The Winchester Malory is dated between 1470 and 1483. The relative accuracy of these dates is, like the discovery of the manuscript itself, the result of a series of fortunate events and some serious detective work. After a chance comment ‘reawakened [her] interest in the fate of texts in the hands of printers in the earliest period of printing’ (91), Hellinga chose to examine the Winchester for traces of handling by printing houses. The manuscript notably lacks compositors’ markings, but careful observation showed smudges that Hellinga has matched to offsets of various Caxton types. Specifically, she discovered a capital ‘F’ and ‘B’, and a lowercase ‘w’ in reversed images matching Caxton type 4, as well as lowercase ‘y’, ‘s’, and ‘m’ in Caxton’s type 2. This places the manuscript in Caxton’s workshop between 1480 and 1483, when these two types were present concurrently. Caxton’s edition was published in 1485, so these dates raise serious questions about the nature of the Winchester’s use in the preparation of the Caxton edition. If the Winchester Malory was in Caxton’s workshop prior to the production of the Caxton edition, it would be easy to assume it provided the text for that edition. Variations between the two editions, however, indicate a more complicated story. The Winchester Manuscript’s lack of markup by Caxton and his compositors further raises doubt. The discovery of the Winchester Manuscript has thus raised more questions than it has been able to answer.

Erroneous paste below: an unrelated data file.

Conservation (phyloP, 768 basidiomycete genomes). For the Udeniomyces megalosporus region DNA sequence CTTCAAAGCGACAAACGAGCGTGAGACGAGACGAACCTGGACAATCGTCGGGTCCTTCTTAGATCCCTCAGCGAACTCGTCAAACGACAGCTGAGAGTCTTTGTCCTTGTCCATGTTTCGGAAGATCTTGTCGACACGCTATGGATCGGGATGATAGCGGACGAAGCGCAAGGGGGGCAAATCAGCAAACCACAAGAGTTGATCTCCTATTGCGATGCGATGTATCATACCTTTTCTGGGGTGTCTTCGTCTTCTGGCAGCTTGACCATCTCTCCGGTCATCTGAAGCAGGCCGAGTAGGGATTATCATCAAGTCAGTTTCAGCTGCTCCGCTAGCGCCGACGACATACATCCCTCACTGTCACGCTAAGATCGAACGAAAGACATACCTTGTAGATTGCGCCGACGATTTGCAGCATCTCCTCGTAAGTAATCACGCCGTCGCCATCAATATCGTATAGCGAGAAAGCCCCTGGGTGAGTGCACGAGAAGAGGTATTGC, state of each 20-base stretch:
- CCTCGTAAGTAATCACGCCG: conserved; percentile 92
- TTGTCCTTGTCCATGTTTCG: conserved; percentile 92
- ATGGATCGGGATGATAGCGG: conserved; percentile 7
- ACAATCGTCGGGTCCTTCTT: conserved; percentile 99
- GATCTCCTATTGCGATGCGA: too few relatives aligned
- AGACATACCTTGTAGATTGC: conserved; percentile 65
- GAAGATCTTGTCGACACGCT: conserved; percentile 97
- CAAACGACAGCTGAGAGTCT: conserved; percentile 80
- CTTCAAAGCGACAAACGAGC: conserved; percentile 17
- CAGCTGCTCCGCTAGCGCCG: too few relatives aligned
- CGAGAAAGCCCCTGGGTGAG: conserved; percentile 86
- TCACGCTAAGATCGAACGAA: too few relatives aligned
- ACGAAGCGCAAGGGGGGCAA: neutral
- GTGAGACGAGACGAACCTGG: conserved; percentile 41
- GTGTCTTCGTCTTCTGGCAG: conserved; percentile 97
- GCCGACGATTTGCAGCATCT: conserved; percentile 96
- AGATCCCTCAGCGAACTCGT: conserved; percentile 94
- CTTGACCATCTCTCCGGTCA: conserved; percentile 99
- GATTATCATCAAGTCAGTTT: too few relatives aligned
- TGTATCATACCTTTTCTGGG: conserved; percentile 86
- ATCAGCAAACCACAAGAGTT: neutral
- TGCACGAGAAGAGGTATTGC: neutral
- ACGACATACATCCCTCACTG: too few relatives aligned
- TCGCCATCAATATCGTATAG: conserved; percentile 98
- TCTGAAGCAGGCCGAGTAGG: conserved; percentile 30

The careful page layout used by the scribes and the heavy use of rubrication, along with the navigational aids present in the margins, suggest that this manuscript was made to be read easily. The text itself and its similarity to and digressions from the Caxton printing of the work have been the source of much debate in the 60 years since the discovery of the manuscript. Further, the existence of these relatively contemporary witnesses to a single work, existing in print and manuscript form, allow for a study in early printing’s adoptions and divergences from manuscript culture.
British Library. ‘The Basics.’ British Library Treasures In Full: Malory's Arthurian Manuscript.
Crofts, Thomas. ‘Malory's Moral Scribes: Marginalia, Exemplarity and “Balyn Le Sauvage” in the Winchester Manuscript.’ Revue Belge de philologie et d'histoire 83.3 (2005): 685-706.
Denton, Jeanette Marshall. ‘An Historical Linguistic Description of Sir Thomas Malory's Dialect.’ Arthuriana 13.4 (2003): 14-47.
Evans, Jonathan D. M. ‘Walter F. Oakeshott and the Discovery of the Winchester MS.’ University of Georgia.
Field, P. J. C. The Life and Times of Sir Thomas Malory. Cambridge: D. S. Brewer, 1993.
Hellinga, Lotte, and Hilton Kelleher, ‘The Malory Manuscript.’ Electronic British Library Journal (1977): 91-101.
Kato, Takako. The Malory Project.
Lumiansky, R. M. ‘Sir Thomas Malory's Le Morte Darthur, 1947-1987: Author, Title, Text.’ Speculum 62.4 (1987): 878-97.
Oakeshott, Walter F. ‘The Finding of the Manuscript.’ Essays on Malory. Ed. J. A. W. Bennett. Oxford: Clarendon P, 1963. 1-6.
[Note: Corie Wiebe is an MA student in English at the University of Saskatchewan. This post was originally a piece written for a graduate seminar based on the Medieval Codes project.]